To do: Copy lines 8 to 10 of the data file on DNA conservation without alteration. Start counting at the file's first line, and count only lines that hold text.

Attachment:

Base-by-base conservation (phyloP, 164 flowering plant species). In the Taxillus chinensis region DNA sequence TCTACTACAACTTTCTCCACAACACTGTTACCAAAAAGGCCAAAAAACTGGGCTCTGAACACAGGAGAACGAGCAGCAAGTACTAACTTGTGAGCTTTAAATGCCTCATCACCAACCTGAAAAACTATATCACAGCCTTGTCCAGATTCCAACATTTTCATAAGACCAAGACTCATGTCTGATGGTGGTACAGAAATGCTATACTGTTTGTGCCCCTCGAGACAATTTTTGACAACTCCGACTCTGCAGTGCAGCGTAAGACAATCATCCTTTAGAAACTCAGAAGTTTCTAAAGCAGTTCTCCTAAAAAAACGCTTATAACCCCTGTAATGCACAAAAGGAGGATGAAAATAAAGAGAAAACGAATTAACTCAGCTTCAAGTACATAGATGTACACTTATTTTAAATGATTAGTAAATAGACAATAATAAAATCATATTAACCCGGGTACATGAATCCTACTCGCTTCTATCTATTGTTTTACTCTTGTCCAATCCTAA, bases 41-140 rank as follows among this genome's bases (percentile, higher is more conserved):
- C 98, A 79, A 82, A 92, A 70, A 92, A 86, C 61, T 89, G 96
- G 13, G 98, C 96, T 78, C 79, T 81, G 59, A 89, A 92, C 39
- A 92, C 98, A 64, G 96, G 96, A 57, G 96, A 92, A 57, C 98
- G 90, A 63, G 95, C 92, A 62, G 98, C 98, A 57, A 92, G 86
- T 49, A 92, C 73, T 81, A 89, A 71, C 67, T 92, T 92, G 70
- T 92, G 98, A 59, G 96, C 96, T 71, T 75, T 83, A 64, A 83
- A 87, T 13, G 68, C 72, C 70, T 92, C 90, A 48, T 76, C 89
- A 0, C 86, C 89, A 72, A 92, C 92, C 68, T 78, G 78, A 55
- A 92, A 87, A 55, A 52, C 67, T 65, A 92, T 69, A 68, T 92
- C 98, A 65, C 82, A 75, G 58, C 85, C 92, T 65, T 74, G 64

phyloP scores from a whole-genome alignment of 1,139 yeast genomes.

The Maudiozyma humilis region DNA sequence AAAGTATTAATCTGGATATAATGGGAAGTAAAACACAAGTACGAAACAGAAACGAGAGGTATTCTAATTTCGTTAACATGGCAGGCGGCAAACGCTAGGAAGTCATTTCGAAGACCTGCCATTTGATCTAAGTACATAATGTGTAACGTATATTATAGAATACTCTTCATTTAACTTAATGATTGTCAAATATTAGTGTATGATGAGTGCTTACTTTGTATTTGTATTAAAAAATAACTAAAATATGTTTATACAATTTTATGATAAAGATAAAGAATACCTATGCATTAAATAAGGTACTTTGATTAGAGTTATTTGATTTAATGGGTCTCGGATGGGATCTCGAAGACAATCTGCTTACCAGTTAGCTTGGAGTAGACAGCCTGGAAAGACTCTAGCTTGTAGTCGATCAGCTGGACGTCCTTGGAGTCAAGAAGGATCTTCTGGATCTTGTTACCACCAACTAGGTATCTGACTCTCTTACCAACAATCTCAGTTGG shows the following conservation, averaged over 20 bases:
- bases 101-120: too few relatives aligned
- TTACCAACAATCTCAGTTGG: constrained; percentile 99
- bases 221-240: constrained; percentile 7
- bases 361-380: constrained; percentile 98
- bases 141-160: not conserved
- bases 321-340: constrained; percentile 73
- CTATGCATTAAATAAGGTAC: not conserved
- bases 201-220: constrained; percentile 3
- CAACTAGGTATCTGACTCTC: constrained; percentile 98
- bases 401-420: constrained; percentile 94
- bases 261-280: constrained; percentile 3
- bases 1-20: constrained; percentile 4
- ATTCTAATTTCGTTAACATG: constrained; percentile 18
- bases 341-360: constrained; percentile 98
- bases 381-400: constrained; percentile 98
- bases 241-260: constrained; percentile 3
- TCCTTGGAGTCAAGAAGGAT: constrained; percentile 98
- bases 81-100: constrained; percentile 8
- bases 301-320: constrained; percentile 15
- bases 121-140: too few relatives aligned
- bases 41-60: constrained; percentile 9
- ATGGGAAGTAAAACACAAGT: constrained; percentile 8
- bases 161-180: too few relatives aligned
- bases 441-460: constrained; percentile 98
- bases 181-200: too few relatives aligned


- A 87, T 13, G 68, C 72, C 70, T 92, C 90, A 48, T 76, C 89
- A 0, C 86, C 89, A 72, A 92, C 92, C 68, T 78, G 78, A 55
- A 92, A 87, A 55, A 52, C 67, T 65, A 92, T 69, A 68, T 92